Samaritan Counseling Center’s licensed therapists offer a variety of therapeutic approaches to assist their clients’ healing through exploring their inner resources and hopes. Dr. Karen Schurgin, Clinical Director, explains their approach to counseling: “We offer a ‘space for faith,’ knowing that spirituality is often a key to a person’s resilience. Samaritan is not a religious counseling organization. We are interfaith, meaning we work with individuals of all religious and non-religious backgrounds. All individuals are welcome to participate in SCC services.”

Latha Ravi profile photo
Rev. Latha Ravi, Associate Pastor at Cass Community UMC in Detroit, also works for Samaritan Counseling Center. Ravi understands that some people cannot afford mental health care, so SCC’s Client Assistance Fund is critical. Growing up, she learned valuable lessons from her father about not turning people away when they need care. “My father raised my sister and me to always reach out to those who needed help the most. My father is a gastroenterologist, and he drummed into us that if we were to see a patient who did not have money, we were not to turn them away because of their financial resources. We were to help them in any way we could. He impressed upon us that since we were blessed abundantly and can be grateful for what we have, we can and should reach out to those in need and not worry only about our well-being.” ~ social media post courtesy SCC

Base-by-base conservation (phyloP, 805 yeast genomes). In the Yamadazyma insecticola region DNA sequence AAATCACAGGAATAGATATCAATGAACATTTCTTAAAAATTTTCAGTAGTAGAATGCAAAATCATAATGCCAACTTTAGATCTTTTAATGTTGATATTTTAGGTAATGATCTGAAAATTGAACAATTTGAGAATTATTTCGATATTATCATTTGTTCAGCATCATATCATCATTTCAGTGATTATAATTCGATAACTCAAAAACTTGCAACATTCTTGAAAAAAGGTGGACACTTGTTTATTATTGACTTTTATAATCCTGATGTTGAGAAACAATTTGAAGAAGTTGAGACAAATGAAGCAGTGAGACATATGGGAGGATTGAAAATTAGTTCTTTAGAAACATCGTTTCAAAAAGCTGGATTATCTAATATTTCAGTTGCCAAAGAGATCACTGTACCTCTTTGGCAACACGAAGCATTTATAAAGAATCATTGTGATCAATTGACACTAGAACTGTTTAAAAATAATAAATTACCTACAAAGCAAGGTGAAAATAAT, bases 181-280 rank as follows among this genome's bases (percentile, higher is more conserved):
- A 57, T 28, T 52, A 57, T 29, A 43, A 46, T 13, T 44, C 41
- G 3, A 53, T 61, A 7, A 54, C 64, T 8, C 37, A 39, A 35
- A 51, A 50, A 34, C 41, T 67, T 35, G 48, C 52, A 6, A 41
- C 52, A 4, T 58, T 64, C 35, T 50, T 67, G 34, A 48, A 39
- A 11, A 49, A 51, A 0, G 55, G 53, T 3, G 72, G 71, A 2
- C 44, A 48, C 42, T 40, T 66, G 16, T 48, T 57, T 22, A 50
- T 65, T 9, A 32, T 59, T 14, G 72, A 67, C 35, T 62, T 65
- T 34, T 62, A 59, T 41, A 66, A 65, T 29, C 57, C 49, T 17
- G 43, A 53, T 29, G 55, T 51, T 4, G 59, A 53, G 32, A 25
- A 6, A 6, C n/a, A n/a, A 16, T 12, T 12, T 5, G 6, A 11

Some persons seeking counseling services may not desire a religious or faith connection, but it has proven valuable in relationship building and providing a welcoming, safe space for therapy. United Methodist elder Rev. Latha Ravi, who has both theological and social work training, recalls a positive situation she’s recently had.

Ravi notes, “I had a wonderful experience with a client who was very wary of religious leaders and had not read my biography, and so they didn’t know I was a United Methodist pastor. After learning this, the person agreed to try me out, and now we are continuing our sessions. It’s been almost a year, and I feel like we’ve developed a really good relationship. I like to think that my work as a social worker can be incorporated, as well as my work as a United Methodist pastor.”